Starcraft, a builder of canoes and small powerboats, actually obtained a patent for this unique looking tunnel hulled craft with twin aluminum rudders and centerboards. (It’s actually more of a catamaran when you look at the stern.) The company claimed to have sold more than 1000 boats in it’s first year. (1964?) and it appears to have sold well for a few years afterward. The SKYLARK II, introduced in 1971, appears to be somewhat narrower. But no mention of any sailboat model appears in any of the sales literature after 1975. The timing was obviously right since the company builds power boats under the Starcraft brand to this day. (2019)
HURRICANE 5.9 is a 2 man high performance catamaran intended as an updated version of the TORNADO. Less than 8′ beam, makes it trailerable without disassembly. (Class rules allow 2 trapezes).
Main: 114 sq.ft.
Spinnaker: 250 sq.ft.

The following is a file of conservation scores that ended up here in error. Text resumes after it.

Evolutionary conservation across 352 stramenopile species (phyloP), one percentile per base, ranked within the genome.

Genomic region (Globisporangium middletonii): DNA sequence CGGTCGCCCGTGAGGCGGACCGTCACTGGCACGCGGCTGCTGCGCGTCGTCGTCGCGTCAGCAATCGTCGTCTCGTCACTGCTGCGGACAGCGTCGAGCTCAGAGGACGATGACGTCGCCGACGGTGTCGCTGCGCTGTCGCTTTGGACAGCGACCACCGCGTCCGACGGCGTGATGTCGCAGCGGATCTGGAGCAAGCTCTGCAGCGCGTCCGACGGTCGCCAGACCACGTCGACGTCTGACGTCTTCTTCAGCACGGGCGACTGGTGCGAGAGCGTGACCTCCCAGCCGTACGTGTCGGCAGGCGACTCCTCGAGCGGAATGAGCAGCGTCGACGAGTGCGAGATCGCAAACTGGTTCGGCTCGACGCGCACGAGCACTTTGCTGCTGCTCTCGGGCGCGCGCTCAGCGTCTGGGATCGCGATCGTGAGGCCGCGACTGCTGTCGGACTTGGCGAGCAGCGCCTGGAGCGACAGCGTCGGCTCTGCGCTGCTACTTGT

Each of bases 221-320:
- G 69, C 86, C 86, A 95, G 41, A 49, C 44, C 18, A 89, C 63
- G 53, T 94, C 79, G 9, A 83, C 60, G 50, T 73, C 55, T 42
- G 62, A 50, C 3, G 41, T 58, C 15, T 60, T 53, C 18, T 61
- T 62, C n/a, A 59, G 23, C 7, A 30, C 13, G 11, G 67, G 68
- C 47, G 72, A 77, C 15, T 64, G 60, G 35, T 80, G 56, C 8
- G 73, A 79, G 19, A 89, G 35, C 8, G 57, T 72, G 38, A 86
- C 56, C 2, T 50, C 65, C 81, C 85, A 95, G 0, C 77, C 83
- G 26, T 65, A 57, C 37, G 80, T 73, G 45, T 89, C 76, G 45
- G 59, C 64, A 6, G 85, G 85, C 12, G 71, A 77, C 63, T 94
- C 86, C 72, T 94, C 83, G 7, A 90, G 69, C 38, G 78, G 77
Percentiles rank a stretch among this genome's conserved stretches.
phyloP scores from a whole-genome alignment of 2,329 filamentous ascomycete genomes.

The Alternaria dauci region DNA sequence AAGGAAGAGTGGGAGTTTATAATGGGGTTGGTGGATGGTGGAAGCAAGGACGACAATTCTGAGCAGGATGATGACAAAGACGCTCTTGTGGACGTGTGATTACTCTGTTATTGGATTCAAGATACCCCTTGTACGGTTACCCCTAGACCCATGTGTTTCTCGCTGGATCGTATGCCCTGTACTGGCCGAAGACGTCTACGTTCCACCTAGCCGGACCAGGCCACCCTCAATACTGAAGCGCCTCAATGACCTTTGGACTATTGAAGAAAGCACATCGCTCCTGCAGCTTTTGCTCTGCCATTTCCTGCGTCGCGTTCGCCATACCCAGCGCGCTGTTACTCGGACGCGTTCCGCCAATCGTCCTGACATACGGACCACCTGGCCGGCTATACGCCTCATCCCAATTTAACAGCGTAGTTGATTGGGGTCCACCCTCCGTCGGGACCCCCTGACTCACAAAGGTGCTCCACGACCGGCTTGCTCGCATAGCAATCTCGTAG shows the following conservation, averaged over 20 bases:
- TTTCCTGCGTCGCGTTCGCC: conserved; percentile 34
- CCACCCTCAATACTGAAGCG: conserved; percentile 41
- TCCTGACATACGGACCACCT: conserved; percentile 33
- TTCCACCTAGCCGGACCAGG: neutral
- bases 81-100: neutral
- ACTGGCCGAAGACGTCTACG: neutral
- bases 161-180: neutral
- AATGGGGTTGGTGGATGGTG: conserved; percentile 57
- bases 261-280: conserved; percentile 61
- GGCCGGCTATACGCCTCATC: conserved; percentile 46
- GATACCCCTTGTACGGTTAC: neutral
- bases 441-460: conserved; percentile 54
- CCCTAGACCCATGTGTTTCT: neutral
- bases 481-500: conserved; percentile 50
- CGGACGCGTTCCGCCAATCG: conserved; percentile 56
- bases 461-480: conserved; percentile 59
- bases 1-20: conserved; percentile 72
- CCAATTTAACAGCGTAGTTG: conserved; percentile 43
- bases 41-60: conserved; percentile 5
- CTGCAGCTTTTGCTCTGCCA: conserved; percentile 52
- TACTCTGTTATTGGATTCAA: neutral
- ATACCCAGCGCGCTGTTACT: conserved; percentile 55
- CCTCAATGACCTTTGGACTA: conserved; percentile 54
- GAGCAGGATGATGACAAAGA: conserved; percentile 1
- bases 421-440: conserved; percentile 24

Main: 154 sq.ft.
Spinnaker: 280 sq.ft.
Based on the J SCOW of the the mid-1950’s. (Designed and built by John O. Johnson). Significantly updated by Melges.
Since 1999, all new M-16’s have been built using the MC SCOW hull and deck molds and now shares other rigging, such as a single rudder, with the MC SCOW. The main sheet traveller has been done away with and the mast no longer rotates.
Main: 108 sq.ft.
Jib: 39 sq.ft.
Updated version of the M-20 scow (1963).
Carbon spar and assym. on sprit.
The largest of the inland racing scows sailed in mid-western USA. Nominally a one-design class, today’s ‘A’ Class Scow is the result of a long evolutionary path with origins that can be traced to a prototype that appeared in 1896. (Designed and built by John O. Johnson, original founder of Johnson Boat Works, a major builder of scows for many years).
Main: 350 sq.ft.
Jib: 150 sq.ft.
Spinnaker: 1200 sq.ft.
Main: 228 sq.ft.
Jib: 95 sq.ft.
Spinnaker: 550 sq.ft.